Mechanical Engineering Students Design Aquatic Wheelchair for Easter Seals
Posted: Tuesday, May 14, 2013
This year, a group of University of Evansville mechanical engineering students infused their senior design project with a spirit of giving: They designed, built, and donated an aquatic wheelchair for local children and adults with disabilities.
Three senior members of the team, along with faculty advisor Doug Stamps, UE professor of mechanical engineering, presented the chair to Easter Seals Rehabilitation Center therapists and clients this morning at the Evansville center’s therapeutic pool.
The presentation marks the completion of a senior design project that began last fall, when a 10-person team of mechanical engineering students accepted a unique challenge: Design and fabricate an aquatic wheelchair to enable individuals with disabilities to safely enter and exit the Easter Seals Rehabilitation Center’s therapeutic pool, using an existing wheelchair-accessible ramp.
The UE students obtained donations of funding, products, and services for the project, and spent months researching, designing, fabricating, building, testing, and refining the chair.
Compared to commercially available chairs and one built eight years ago by a different team UE students, this chair features redesigned brakes, a new retractable footrest mechanism, armrests that fold up, and a different wheel placement to add stability. All of the improvements, developed in consultation with Easter Seals therapists and rehabilitation engineer, contributed to the students’ goal of making the chair as safe and user-friendly as possible.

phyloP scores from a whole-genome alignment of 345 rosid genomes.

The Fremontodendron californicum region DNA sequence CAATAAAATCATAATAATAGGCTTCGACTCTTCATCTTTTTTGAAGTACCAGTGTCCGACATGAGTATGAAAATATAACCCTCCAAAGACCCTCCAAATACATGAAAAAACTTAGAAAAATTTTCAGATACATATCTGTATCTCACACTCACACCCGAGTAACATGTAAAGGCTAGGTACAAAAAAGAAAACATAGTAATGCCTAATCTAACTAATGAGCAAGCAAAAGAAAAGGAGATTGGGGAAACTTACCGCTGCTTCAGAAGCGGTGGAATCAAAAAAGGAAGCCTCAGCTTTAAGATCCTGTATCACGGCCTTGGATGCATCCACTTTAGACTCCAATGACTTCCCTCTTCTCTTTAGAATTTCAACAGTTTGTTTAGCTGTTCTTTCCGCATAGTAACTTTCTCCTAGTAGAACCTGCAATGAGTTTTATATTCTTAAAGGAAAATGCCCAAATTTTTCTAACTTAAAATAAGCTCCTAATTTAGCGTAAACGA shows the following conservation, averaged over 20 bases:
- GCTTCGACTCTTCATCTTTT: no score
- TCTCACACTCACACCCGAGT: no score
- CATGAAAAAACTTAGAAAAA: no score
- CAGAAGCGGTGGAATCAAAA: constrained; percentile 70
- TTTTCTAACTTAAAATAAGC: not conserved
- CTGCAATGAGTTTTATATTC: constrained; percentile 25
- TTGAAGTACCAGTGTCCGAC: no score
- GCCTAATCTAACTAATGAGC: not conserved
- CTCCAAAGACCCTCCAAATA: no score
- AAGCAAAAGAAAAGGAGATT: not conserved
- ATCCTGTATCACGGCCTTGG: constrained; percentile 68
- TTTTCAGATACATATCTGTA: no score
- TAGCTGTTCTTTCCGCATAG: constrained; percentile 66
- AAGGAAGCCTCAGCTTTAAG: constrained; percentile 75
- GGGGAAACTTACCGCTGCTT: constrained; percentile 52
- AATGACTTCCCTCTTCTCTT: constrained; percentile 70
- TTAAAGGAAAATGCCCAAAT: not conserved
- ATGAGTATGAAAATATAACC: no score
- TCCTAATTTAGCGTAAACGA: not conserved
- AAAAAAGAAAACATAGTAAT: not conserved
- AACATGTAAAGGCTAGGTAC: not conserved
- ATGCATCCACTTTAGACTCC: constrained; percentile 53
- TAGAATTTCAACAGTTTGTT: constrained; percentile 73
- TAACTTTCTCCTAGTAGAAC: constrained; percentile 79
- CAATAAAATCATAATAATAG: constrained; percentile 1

According to Easter Seals pool manager Molly Mackey, up to two or three Easter Seals clients per day will use the chair in their aquatic therapy sessions.
“This service-learning project truly brings engineering design to life, and the team’s dedication to serving the community was key to helping them overcome the challenges that naturally arise during a design project,” said Stamps. “I’m very proud to see them emerge with a high-quality product that will make a difference in the lives of children and adults with disabilities.”
UE students involved in the project include seniors Kenneth Kaufmann (team leader), Kelly Esser, Clint Hoskins, and Sam Mires; and underclass students Melissa Thompson, Luke Zarnoth, Gaby Fifer, Nolan Eliason, Ian Kendrick, and Jessa Ward.